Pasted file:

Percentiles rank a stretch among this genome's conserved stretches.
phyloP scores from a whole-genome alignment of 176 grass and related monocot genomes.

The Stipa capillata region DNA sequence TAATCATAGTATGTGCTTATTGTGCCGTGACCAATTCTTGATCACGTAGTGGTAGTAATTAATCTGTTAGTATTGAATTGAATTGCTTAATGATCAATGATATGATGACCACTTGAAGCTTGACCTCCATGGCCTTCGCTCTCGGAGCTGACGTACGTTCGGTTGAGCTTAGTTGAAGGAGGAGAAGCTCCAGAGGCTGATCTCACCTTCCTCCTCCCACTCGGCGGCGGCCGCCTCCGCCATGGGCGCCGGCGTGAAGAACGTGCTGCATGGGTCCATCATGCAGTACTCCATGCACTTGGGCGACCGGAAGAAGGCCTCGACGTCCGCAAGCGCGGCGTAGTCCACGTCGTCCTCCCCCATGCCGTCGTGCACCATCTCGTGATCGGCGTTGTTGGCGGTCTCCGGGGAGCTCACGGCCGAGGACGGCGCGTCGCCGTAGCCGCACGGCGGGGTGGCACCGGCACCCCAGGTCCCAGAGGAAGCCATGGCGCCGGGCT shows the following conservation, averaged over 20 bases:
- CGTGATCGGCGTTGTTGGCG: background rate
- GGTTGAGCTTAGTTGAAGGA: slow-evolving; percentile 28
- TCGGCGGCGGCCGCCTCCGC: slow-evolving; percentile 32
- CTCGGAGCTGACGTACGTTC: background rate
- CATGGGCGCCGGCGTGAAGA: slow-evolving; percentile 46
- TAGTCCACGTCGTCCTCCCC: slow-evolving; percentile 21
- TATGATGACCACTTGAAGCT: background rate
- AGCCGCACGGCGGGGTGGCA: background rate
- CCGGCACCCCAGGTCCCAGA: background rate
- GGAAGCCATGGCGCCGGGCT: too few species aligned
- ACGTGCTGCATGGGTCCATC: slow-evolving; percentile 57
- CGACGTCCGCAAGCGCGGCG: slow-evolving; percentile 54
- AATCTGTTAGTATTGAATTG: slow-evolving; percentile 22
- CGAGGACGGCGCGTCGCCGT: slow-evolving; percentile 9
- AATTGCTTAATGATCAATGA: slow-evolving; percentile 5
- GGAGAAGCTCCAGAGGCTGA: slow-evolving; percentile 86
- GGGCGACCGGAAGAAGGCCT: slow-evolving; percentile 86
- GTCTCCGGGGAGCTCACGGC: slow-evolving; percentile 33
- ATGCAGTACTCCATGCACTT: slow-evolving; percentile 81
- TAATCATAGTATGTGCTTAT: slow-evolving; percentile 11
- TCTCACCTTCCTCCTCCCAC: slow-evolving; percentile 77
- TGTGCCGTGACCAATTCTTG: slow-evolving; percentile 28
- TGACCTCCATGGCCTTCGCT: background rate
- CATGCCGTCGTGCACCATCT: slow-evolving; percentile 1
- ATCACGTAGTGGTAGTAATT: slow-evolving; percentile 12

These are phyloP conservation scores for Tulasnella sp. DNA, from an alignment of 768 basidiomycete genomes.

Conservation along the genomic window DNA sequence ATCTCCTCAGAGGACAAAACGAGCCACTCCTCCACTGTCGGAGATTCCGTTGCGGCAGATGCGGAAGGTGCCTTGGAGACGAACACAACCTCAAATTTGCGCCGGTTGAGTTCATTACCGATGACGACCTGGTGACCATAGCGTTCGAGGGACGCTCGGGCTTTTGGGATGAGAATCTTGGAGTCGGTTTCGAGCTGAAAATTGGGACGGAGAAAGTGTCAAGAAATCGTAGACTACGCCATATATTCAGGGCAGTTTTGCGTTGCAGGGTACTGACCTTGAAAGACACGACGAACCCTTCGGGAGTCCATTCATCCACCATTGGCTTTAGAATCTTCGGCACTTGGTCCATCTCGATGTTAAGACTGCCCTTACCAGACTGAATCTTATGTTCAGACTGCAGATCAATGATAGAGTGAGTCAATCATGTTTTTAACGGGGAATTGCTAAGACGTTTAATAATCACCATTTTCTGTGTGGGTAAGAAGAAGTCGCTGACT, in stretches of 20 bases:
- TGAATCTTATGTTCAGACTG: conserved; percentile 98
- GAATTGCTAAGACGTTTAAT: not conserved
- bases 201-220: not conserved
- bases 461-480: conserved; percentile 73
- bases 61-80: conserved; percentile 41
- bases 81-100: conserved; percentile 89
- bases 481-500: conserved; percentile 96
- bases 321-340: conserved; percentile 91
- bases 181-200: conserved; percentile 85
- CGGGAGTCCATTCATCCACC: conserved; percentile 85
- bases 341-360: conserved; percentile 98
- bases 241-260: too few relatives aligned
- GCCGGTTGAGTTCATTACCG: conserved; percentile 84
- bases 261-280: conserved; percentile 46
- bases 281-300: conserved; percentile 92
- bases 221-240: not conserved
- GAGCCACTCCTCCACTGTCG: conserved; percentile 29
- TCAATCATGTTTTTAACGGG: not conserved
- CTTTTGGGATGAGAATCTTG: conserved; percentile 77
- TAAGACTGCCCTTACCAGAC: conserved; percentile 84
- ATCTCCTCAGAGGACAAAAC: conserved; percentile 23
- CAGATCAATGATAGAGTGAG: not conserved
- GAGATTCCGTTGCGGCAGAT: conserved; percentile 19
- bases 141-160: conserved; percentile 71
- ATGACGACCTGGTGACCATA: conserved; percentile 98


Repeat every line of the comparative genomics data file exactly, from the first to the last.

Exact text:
Percentiles rank a stretch among this genome's conserved stretches.
phyloP scores from a whole-genome alignment of 176 grass and related monocot genomes.

The Stipa capillata region DNA sequence TAATCATAGTATGTGCTTATTGTGCCGTGACCAATTCTTGATCACGTAGTGGTAGTAATTAATCTGTTAGTATTGAATTGAATTGCTTAATGATCAATGATATGATGACCACTTGAAGCTTGACCTCCATGGCCTTCGCTCTCGGAGCTGACGTACGTTCGGTTGAGCTTAGTTGAAGGAGGAGAAGCTCCAGAGGCTGATCTCACCTTCCTCCTCCCACTCGGCGGCGGCCGCCTCCGCCATGGGCGCCGGCGTGAAGAACGTGCTGCATGGGTCCATCATGCAGTACTCCATGCACTTGGGCGACCGGAAGAAGGCCTCGACGTCCGCAAGCGCGGCGTAGTCCACGTCGTCCTCCCCCATGCCGTCGTGCACCATCTCGTGATCGGCGTTGTTGGCGGTCTCCGGGGAGCTCACGGCCGAGGACGGCGCGTCGCCGTAGCCGCACGGCGGGGTGGCACCGGCACCCCAGGTCCCAGAGGAAGCCATGGCGCCGGGCT shows the following conservation, averaged over 20 bases:
- CGTGATCGGCGTTGTTGGCG: background rate
- GGTTGAGCTTAGTTGAAGGA: slow-evolving; percentile 28
- TCGGCGGCGGCCGCCTCCGC: slow-evolving; percentile 32
- CTCGGAGCTGACGTACGTTC: background rate
- CATGGGCGCCGGCGTGAAGA: slow-evolving; percentile 46
- TAGTCCACGTCGTCCTCCCC: slow-evolving; percentile 21
- TATGATGACCACTTGAAGCT: background rate
- AGCCGCACGGCGGGGTGGCA: background rate
- CCGGCACCCCAGGTCCCAGA: background rate
- GGAAGCCATGGCGCCGGGCT: too few species aligned
- ACGTGCTGCATGGGTCCATC: slow-evolving; percentile 57
- CGACGTCCGCAAGCGCGGCG: slow-evolving; percentile 54
- AATCTGTTAGTATTGAATTG: slow-evolving; percentile 22
- CGAGGACGGCGCGTCGCCGT: slow-evolving; percentile 9
- AATTGCTTAATGATCAATGA: slow-evolving; percentile 5
- GGAGAAGCTCCAGAGGCTGA: slow-evolving; percentile 86
- GGGCGACCGGAAGAAGGCCT: slow-evolving; percentile 86
- GTCTCCGGGGAGCTCACGGC: slow-evolving; percentile 33
- ATGCAGTACTCCATGCACTT: slow-evolving; percentile 81
- TAATCATAGTATGTGCTTAT: slow-evolving; percentile 11
- TCTCACCTTCCTCCTCCCAC: slow-evolving; percentile 77
- TGTGCCGTGACCAATTCTTG: slow-evolving; percentile 28
- TGACCTCCATGGCCTTCGCT: background rate
- CATGCCGTCGTGCACCATCT: slow-evolving; percentile 1
- ATCACGTAGTGGTAGTAATT: slow-evolving; percentile 12

These are phyloP conservation scores for Tulasnella sp. DNA, from an alignment of 768 basidiomycete genomes.

Conservation along the genomic window DNA sequence ATCTCCTCAGAGGACAAAACGAGCCACTCCTCCACTGTCGGAGATTCCGTTGCGGCAGATGCGGAAGGTGCCTTGGAGACGAACACAACCTCAAATTTGCGCCGGTTGAGTTCATTACCGATGACGACCTGGTGACCATAGCGTTCGAGGGACGCTCGGGCTTTTGGGATGAGAATCTTGGAGTCGGTTTCGAGCTGAAAATTGGGACGGAGAAAGTGTCAAGAAATCGTAGACTACGCCATATATTCAGGGCAGTTTTGCGTTGCAGGGTACTGACCTTGAAAGACACGACGAACCCTTCGGGAGTCCATTCATCCACCATTGGCTTTAGAATCTTCGGCACTTGGTCCATCTCGATGTTAAGACTGCCCTTACCAGACTGAATCTTATGTTCAGACTGCAGATCAATGATAGAGTGAGTCAATCATGTTTTTAACGGGGAATTGCTAAGACGTTTAATAATCACCATTTTCTGTGTGGGTAAGAAGAAGTCGCTGACT, in stretches of 20 bases:
- TGAATCTTATGTTCAGACTG: conserved; percentile 98
- GAATTGCTAAGACGTTTAAT: not conserved
- bases 201-220: not conserved
- bases 461-480: conserved; percentile 73
- bases 61-80: conserved; percentile 41
- bases 81-100: conserved; percentile 89
- bases 481-500: conserved; percentile 96
- bases 321-340: conserved; percentile 91
- bases 181-200: conserved; percentile 85
- CGGGAGTCCATTCATCCACC: conserved; percentile 85
- bases 341-360: conserved; percentile 98
- bases 241-260: too few relatives aligned
- GCCGGTTGAGTTCATTACCG: conserved; percentile 84
- bases 261-280: conserved; percentile 46
- bases 281-300: conserved; percentile 92
- bases 221-240: not conserved
- GAGCCACTCCTCCACTGTCG: conserved; percentile 29
- TCAATCATGTTTTTAACGGG: not conserved
- CTTTTGGGATGAGAATCTTG: conserved; percentile 77
- TAAGACTGCCCTTACCAGAC: conserved; percentile 84
- ATCTCCTCAGAGGACAAAAC: conserved; percentile 23
- CAGATCAATGATAGAGTGAG: not conserved
- GAGATTCCGTTGCGGCAGAT: conserved; percentile 19
- bases 141-160: conserved; percentile 71
- ATGACGACCTGGTGACCATA: conserved; percentile 98